A woman faced domestic violence every hour during the lockdown

Crime State

NCW received 3,814 cases of domestic violence during the lockdown. NGOs working on the ground fear that the worst might not be over yet.

New Delhi: The National Commission for Women (NCW) received 3,814 domestic violence complaints between April 22 and August 30, 2020, an RTI inquiry has revealed. 

In comparison, in 2019, NCW had registered just 2,960 domestic violence cases for the entire year.

The six-month figure, believes Ananya Singh, Junior Technical Expert at NCW, is not even half of the actual figure. “During the lockdown period, all the cases were being reported through the online medium. Since the commission was shut, we couldn’t receive offline complaints,” she said. 

NCW received 2,960 domestic violence complaints in 2019. During the lockdown, April 22-August 30, this figure rose to 3,814.

Santosh Sharma, program leader at Nirantar Trust, who works closely with women’s collectives in Bihar, said their federations started receiving a huge number of physical and emotional harassment cases soon after the nationwide lockdown was announced. 

“Before COVID-19, one federation working in four blocks would receive only one or two cases a month. During the lockdown, between April 1 and June 15, we received 380 cases of domestic violence. Even this number may not be 20-30 percent of the actual cases,” she added.

“Domestic violence is not always physical,” said Padmini Kumar, Assistant Director of Joint Women’s Programme. While working with women during the lockdown, Kumar came across increased surveillance on women’s social mobility. 

“I know certain women who were asked to put the calls they make or receive on speaker, to track whom she is talking to. That is also a form of harassment,” she said. 

Being a small organization, one of the biggest challenges they faced, according to Kumar, was the difficulty in keeping in touch with women and still ensuring social distancing. 

“We started distributing rations in our communities and specifically asked only children and women to come and receive it. During this exchange, we would have a little conversation with the women. With our limited resources, we could only do that much.”

*Adiba Khatoon, a native of Bararhi, a small village in Rohtas, Bihar talked about the abuse she and her daughter faced during the lockdown and even continue to do, “My husband used to suspect that my daughter was talking to a man on the phone in the name of online classes. He even got her name cut from the school records. Whenever I used to intervene he used to beat me and would stop giving any allowances.”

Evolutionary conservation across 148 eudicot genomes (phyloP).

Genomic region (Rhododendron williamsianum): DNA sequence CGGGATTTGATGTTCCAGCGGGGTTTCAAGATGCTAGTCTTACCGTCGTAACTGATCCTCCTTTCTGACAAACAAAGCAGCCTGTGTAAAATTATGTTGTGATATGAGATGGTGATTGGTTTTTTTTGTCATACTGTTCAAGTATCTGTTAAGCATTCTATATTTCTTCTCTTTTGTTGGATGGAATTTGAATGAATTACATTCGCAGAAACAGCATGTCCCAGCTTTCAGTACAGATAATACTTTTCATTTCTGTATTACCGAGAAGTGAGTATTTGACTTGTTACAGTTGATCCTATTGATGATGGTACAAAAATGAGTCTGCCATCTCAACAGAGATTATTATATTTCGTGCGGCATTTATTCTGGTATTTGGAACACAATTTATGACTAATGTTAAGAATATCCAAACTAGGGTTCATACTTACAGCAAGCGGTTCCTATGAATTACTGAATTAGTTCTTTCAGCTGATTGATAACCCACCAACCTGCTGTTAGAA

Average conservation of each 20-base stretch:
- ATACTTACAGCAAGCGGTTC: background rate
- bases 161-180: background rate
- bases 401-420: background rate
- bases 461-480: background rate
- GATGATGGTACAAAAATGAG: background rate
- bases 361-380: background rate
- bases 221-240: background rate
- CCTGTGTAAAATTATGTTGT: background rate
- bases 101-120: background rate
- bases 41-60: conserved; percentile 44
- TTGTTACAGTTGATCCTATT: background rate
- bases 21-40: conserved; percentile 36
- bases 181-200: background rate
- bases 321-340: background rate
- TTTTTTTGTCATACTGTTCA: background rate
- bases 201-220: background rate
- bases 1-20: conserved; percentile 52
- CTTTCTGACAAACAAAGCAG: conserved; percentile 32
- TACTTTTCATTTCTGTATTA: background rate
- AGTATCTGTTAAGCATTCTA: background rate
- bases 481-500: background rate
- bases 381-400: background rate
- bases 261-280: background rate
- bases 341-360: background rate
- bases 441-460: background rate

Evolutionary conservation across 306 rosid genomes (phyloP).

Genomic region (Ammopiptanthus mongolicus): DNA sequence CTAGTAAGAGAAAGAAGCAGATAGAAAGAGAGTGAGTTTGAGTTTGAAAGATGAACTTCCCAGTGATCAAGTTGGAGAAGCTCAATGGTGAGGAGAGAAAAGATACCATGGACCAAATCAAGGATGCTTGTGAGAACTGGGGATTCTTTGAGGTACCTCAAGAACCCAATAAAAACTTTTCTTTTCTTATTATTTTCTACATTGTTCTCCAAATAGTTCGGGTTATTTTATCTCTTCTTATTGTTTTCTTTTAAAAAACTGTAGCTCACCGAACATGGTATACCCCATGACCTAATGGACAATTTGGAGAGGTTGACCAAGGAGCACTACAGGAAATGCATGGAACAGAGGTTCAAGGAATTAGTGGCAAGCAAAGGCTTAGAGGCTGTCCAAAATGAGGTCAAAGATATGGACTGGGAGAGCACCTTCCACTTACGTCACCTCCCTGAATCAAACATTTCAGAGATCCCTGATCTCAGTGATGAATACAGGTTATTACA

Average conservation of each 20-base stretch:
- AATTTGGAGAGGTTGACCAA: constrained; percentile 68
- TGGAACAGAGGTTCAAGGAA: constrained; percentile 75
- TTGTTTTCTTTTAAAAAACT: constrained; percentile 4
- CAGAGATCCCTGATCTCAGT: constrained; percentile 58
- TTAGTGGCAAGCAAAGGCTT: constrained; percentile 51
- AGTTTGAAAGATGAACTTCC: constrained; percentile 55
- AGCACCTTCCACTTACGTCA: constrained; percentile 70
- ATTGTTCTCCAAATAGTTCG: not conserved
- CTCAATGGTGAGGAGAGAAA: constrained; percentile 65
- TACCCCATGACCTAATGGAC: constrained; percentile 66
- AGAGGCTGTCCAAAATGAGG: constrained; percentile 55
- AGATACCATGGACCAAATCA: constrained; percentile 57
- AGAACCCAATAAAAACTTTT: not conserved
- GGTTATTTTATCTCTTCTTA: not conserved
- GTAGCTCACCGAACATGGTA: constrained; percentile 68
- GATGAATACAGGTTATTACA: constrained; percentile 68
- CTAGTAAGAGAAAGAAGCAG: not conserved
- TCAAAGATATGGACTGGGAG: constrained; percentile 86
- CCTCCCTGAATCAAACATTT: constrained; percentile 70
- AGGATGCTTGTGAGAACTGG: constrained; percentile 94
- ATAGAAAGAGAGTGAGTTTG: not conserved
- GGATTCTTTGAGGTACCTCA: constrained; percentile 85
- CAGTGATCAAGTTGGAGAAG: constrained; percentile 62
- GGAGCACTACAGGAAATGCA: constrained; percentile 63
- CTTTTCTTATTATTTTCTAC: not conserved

Even after the ease in lockdown restrictions, the number of domestic violence cases in the districts Santosh Kumar works in has not returned to normalcy. The women, she said, complain of increased fights ever since the menfolk have returned home. “Earlier, they (men) used to work outside in big cities for nine to ten months and would come only twice a year on holidays. Now, the men are there constantly, which is why these cases are increasing,” she said. 

“Women have started consuming less. They have stopped making any investments in their daughters’ education or health. Most of the families (in the districts she works in) have gone back at least two to three years with respect to their financial status and investments. They would at least take this much time to bounce back,” she projected. 

Asks, Papia Sengupta, Assistant Professor of Political Science at Jawaharlal Nehru University, New Delhi, “How inclusive can be innovation without participation? An important factor that was never taken into consideration by the policymakers was the haste in which the decision to lock down an entire country was taken. They completely forgot the angle of people, the migrant workers, the labourers, and women.”

Looking forward, she said, “Whenever we talk about policies, we must talk about who the policy is for. Is the policy for the state, or it is for the people?” 

Ankita Gujar, Assistant Professor, Department of Sociology and Anthropology, St. Xaviers, Mumbai, said while most lockdowns were a sort of knee-jerk reaction, they were necessary too. She suggested that the government “should have taken quick action, and then added layers to that action as we knew more and better about the virus.”

More than this, she emphasized the need to offer better and more accessible mental health care in government hospitals along with a change in how we teach adult-learning programmes and children about violence and toxicity. 

*Name changed to protect the identity of the survivor.